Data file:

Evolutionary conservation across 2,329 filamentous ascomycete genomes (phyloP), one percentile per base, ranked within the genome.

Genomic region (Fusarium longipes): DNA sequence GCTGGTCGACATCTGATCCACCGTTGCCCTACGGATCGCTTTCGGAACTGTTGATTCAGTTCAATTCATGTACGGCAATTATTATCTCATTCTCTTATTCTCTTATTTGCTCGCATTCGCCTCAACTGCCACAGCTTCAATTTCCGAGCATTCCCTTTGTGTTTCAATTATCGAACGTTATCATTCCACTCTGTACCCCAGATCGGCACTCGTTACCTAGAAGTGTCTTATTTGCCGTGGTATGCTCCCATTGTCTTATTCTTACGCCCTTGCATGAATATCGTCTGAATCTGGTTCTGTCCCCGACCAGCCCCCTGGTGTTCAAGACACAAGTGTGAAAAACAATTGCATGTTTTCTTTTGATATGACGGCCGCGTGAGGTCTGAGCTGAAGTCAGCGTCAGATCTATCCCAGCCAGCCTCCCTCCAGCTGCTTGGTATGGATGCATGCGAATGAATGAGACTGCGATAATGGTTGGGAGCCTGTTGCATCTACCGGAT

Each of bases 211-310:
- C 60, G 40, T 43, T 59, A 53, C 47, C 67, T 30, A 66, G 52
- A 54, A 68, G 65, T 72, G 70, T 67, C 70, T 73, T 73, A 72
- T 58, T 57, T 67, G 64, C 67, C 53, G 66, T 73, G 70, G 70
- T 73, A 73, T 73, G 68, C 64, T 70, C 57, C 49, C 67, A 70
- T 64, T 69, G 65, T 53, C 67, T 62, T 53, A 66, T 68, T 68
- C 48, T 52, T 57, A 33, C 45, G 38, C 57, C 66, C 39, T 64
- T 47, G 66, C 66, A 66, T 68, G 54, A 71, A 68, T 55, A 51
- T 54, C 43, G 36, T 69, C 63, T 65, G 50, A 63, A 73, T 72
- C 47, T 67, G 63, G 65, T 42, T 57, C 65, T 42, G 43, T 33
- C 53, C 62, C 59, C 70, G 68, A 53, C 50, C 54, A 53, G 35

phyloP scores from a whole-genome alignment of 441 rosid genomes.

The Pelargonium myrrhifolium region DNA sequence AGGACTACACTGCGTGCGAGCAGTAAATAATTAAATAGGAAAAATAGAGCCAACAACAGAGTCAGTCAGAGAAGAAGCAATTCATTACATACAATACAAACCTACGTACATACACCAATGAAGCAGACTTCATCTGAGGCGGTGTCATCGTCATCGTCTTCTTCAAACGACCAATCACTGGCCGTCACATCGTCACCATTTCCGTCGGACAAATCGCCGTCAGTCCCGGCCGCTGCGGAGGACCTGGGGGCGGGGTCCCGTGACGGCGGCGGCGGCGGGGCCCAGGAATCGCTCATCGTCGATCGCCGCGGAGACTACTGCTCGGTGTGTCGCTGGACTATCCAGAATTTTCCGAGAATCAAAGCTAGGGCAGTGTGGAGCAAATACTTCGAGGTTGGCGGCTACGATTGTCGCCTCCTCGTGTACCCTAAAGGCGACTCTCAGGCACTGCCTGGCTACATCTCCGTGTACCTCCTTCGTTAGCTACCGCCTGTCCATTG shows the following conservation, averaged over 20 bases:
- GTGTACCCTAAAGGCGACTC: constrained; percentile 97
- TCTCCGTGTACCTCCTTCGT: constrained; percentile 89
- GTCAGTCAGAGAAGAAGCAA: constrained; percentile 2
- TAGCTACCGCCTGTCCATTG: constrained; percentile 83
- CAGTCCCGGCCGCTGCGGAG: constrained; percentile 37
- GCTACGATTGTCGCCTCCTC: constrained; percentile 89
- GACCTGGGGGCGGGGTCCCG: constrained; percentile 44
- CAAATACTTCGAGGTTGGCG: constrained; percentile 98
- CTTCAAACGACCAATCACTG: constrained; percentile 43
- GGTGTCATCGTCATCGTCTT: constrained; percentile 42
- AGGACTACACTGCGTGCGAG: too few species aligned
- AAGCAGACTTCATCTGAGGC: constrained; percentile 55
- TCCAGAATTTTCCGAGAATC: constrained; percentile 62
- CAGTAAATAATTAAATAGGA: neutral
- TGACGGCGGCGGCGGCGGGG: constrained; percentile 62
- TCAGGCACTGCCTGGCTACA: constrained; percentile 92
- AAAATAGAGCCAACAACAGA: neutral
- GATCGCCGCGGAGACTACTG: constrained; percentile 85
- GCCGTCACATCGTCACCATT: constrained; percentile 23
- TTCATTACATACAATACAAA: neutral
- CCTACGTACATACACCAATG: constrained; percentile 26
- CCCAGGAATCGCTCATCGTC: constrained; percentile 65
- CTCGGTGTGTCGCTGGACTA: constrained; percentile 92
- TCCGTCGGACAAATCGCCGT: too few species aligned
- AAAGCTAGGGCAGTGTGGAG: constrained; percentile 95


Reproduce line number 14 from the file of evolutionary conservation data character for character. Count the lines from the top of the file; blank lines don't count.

phyloP scores from a whole-genome alignment of 441 rosid genomes.